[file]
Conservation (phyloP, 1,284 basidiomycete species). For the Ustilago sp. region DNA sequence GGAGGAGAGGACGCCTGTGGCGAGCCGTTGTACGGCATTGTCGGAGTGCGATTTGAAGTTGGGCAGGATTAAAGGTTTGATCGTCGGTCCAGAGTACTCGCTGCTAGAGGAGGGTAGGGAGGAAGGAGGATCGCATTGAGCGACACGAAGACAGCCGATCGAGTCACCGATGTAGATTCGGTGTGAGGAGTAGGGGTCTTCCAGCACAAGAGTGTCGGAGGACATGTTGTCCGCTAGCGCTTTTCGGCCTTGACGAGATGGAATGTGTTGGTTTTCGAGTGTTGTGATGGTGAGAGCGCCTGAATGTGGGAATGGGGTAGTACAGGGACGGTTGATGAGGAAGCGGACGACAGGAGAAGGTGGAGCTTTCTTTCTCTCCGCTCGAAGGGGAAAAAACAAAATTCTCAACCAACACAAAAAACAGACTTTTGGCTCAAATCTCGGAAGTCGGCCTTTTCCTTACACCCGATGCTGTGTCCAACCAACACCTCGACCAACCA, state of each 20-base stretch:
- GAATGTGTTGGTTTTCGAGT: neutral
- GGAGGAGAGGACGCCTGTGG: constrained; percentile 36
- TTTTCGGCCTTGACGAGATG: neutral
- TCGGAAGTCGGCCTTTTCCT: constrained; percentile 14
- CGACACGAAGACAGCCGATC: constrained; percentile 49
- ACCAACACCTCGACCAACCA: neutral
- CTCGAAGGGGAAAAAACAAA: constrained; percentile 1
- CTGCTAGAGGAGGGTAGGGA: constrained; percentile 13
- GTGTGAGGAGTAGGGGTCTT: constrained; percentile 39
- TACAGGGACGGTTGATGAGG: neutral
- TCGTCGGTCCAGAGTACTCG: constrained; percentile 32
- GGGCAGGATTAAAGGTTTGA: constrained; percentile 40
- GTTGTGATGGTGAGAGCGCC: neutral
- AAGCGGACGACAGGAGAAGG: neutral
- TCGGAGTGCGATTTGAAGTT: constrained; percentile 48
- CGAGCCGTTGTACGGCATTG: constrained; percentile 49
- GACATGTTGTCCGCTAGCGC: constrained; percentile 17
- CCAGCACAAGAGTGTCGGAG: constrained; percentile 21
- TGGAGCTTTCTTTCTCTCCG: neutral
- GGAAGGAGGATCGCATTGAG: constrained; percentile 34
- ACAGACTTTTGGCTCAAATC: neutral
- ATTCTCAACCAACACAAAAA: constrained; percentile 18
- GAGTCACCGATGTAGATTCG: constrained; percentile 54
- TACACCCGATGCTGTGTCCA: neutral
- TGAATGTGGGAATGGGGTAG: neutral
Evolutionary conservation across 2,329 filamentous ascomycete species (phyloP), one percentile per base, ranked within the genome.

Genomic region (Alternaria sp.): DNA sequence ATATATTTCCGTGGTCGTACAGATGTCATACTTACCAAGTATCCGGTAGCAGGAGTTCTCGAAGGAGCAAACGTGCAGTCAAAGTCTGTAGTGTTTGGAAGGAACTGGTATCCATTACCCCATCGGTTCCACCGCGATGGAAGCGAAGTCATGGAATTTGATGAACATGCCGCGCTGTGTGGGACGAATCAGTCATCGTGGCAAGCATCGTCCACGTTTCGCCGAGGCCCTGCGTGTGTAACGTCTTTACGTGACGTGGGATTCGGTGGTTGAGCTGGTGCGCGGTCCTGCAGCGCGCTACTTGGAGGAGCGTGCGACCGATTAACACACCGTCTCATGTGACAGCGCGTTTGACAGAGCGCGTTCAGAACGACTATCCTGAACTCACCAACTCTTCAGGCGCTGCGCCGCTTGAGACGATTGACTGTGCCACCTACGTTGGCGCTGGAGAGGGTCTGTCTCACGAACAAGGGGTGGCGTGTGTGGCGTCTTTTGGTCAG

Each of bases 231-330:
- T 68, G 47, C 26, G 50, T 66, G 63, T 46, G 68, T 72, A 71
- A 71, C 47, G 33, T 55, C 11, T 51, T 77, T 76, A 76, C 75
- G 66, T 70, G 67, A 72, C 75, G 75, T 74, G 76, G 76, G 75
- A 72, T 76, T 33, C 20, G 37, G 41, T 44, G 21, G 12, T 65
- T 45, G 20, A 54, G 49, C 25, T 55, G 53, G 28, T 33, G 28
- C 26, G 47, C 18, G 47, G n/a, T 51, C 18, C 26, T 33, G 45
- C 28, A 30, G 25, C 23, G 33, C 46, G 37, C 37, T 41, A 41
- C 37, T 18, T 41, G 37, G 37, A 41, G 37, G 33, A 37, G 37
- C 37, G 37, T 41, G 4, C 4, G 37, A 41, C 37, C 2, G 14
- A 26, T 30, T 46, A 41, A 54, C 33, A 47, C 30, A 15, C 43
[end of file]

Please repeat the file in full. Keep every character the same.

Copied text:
Conservation (phyloP, 1,284 basidiomycete species). For the Ustilago sp. region DNA sequence GGAGGAGAGGACGCCTGTGGCGAGCCGTTGTACGGCATTGTCGGAGTGCGATTTGAAGTTGGGCAGGATTAAAGGTTTGATCGTCGGTCCAGAGTACTCGCTGCTAGAGGAGGGTAGGGAGGAAGGAGGATCGCATTGAGCGACACGAAGACAGCCGATCGAGTCACCGATGTAGATTCGGTGTGAGGAGTAGGGGTCTTCCAGCACAAGAGTGTCGGAGGACATGTTGTCCGCTAGCGCTTTTCGGCCTTGACGAGATGGAATGTGTTGGTTTTCGAGTGTTGTGATGGTGAGAGCGCCTGAATGTGGGAATGGGGTAGTACAGGGACGGTTGATGAGGAAGCGGACGACAGGAGAAGGTGGAGCTTTCTTTCTCTCCGCTCGAAGGGGAAAAAACAAAATTCTCAACCAACACAAAAAACAGACTTTTGGCTCAAATCTCGGAAGTCGGCCTTTTCCTTACACCCGATGCTGTGTCCAACCAACACCTCGACCAACCA, state of each 20-base stretch:
- GAATGTGTTGGTTTTCGAGT: neutral
- GGAGGAGAGGACGCCTGTGG: constrained; percentile 36
- TTTTCGGCCTTGACGAGATG: neutral
- TCGGAAGTCGGCCTTTTCCT: constrained; percentile 14
- CGACACGAAGACAGCCGATC: constrained; percentile 49
- ACCAACACCTCGACCAACCA: neutral
- CTCGAAGGGGAAAAAACAAA: constrained; percentile 1
- CTGCTAGAGGAGGGTAGGGA: constrained; percentile 13
- GTGTGAGGAGTAGGGGTCTT: constrained; percentile 39
- TACAGGGACGGTTGATGAGG: neutral
- TCGTCGGTCCAGAGTACTCG: constrained; percentile 32
- GGGCAGGATTAAAGGTTTGA: constrained; percentile 40
- GTTGTGATGGTGAGAGCGCC: neutral
- AAGCGGACGACAGGAGAAGG: neutral
- TCGGAGTGCGATTTGAAGTT: constrained; percentile 48
- CGAGCCGTTGTACGGCATTG: constrained; percentile 49
- GACATGTTGTCCGCTAGCGC: constrained; percentile 17
- CCAGCACAAGAGTGTCGGAG: constrained; percentile 21
- TGGAGCTTTCTTTCTCTCCG: neutral
- GGAAGGAGGATCGCATTGAG: constrained; percentile 34
- ACAGACTTTTGGCTCAAATC: neutral
- ATTCTCAACCAACACAAAAA: constrained; percentile 18
- GAGTCACCGATGTAGATTCG: constrained; percentile 54
- TACACCCGATGCTGTGTCCA: neutral
- TGAATGTGGGAATGGGGTAG: neutral
Evolutionary conservation across 2,329 filamentous ascomycete species (phyloP), one percentile per base, ranked within the genome.

Genomic region (Alternaria sp.): DNA sequence ATATATTTCCGTGGTCGTACAGATGTCATACTTACCAAGTATCCGGTAGCAGGAGTTCTCGAAGGAGCAAACGTGCAGTCAAAGTCTGTAGTGTTTGGAAGGAACTGGTATCCATTACCCCATCGGTTCCACCGCGATGGAAGCGAAGTCATGGAATTTGATGAACATGCCGCGCTGTGTGGGACGAATCAGTCATCGTGGCAAGCATCGTCCACGTTTCGCCGAGGCCCTGCGTGTGTAACGTCTTTACGTGACGTGGGATTCGGTGGTTGAGCTGGTGCGCGGTCCTGCAGCGCGCTACTTGGAGGAGCGTGCGACCGATTAACACACCGTCTCATGTGACAGCGCGTTTGACAGAGCGCGTTCAGAACGACTATCCTGAACTCACCAACTCTTCAGGCGCTGCGCCGCTTGAGACGATTGACTGTGCCACCTACGTTGGCGCTGGAGAGGGTCTGTCTCACGAACAAGGGGTGGCGTGTGTGGCGTCTTTTGGTCAG

Each of bases 231-330:
- T 68, G 47, C 26, G 50, T 66, G 63, T 46, G 68, T 72, A 71
- A 71, C 47, G 33, T 55, C 11, T 51, T 77, T 76, A 76, C 75
- G 66, T 70, G 67, A 72, C 75, G 75, T 74, G 76, G 76, G 75
- A 72, T 76, T 33, C 20, G 37, G 41, T 44, G 21, G 12, T 65
- T 45, G 20, A 54, G 49, C 25, T 55, G 53, G 28, T 33, G 28
- C 26, G 47, C 18, G 47, G n/a, T 51, C 18, C 26, T 33, G 45
- C 28, A 30, G 25, C 23, G 33, C 46, G 37, C 37, T 41, A 41
- C 37, T 18, T 41, G 37, G 37, A 41, G 37, G 33, A 37, G 37
- C 37, G 37, T 41, G 4, C 4, G 37, A 41, C 37, C 2, G 14
- A 26, T 30, T 46, A 41, A 54, C 33, A 47, C 30, A 15, C 43